Tuesday, August 21, 2012

Frost/Nixon directed by Ron Howard


Brace yourself! The power of the presidency collides with that of the media in this fascinating film. If you missed Frost/Nixon when it was released four years ago, now is the perfect time to check it out.

The year is 1977. Watergate is still fresh in the minds of all who watched Richard Nixon's televised resignation in 1974 during which he relinquished the Presidency, but did not admit any wrongdoing. Popular British talk show host David Frost is determined to land a television interview with Nixon which will end with Nixon's confession of guilt. Frost succeeds in arranging the interview, but now he must face a powerful adversary in front of the camera - someone more intelligent, wily and skilled at wordplay than he ever imagined.

Michael Sheen and Frank Langella give captivating performances as Frost and Nixon. Personally, I have always imagined Richard Nixon to be sort of bumbling and goofy. Langella's portrayal of him could not be further from the truth. In this movie he is brilliant, charming and intensely commanding. If anything, I have a new respect for Nixon after watching the film. As much as we Americans enjoy making fun of our presidents, I guess fools don't make it to the White House. The competition is simply too fierce. Another thing I learned is that once you are President, you will always be President, no matter how much trouble you've managed to stir up.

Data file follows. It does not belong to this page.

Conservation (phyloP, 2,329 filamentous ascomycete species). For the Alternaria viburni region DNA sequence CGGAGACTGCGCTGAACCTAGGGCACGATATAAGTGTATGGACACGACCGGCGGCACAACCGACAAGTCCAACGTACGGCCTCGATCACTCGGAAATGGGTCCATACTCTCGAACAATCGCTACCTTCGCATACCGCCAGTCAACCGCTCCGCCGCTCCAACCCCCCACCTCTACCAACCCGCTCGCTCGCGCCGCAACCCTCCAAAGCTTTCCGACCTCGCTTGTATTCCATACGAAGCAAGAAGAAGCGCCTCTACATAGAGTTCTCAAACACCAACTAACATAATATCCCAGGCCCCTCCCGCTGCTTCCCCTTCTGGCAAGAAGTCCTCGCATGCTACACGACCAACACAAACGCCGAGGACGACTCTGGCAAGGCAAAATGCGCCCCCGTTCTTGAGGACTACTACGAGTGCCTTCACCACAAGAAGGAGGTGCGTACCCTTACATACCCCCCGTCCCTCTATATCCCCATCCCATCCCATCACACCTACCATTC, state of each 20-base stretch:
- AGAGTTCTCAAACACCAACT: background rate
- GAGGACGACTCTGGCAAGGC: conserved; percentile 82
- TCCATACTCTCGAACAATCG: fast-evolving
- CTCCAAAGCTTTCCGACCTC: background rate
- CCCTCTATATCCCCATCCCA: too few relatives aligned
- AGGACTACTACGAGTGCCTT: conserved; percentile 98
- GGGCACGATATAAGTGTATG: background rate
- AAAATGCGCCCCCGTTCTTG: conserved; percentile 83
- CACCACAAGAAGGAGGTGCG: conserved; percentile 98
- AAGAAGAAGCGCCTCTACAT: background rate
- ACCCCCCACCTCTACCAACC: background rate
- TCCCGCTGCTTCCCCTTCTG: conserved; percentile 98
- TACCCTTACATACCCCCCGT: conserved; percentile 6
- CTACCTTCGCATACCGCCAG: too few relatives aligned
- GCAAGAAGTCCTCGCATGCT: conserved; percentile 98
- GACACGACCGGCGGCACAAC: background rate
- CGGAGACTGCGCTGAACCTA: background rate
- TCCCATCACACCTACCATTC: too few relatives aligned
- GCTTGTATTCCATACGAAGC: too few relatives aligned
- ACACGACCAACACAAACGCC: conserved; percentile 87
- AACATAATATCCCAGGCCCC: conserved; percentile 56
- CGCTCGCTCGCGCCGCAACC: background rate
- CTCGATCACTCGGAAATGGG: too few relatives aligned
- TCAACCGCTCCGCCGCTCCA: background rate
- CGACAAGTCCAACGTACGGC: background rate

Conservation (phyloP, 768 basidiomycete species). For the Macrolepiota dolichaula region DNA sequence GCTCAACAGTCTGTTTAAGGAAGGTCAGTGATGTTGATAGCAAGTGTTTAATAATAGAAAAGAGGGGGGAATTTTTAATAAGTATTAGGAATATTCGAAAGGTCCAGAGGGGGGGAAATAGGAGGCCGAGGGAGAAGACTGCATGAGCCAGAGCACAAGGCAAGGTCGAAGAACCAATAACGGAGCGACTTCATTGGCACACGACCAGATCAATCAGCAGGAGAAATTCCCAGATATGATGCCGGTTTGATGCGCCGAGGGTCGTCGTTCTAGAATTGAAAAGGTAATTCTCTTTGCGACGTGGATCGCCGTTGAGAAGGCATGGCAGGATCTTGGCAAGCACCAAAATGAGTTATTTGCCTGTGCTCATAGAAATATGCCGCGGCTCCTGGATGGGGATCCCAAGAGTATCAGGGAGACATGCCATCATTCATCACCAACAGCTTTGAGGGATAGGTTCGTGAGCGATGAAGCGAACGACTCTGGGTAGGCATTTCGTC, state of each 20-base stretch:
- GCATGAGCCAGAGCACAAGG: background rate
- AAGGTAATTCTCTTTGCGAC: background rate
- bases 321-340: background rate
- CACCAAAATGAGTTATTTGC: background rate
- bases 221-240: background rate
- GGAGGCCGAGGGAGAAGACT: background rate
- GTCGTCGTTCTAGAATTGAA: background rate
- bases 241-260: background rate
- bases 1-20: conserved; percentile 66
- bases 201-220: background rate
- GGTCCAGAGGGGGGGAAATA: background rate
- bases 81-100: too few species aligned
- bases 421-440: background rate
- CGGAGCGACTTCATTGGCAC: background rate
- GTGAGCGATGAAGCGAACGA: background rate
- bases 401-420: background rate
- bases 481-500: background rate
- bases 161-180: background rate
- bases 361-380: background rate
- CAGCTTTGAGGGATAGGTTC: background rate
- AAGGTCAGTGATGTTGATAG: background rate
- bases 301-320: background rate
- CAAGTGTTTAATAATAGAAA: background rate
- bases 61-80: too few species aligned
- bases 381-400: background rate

While we are on the subject of past transgressions, you may want to refresh your memory of a more recent one by reading The Death of American Virtue: Clinton vs. Starr by Ken Gormley. Looking for a way to explain all of this madness to your kids? Try Presidents and Scandals by Russell Roberts.

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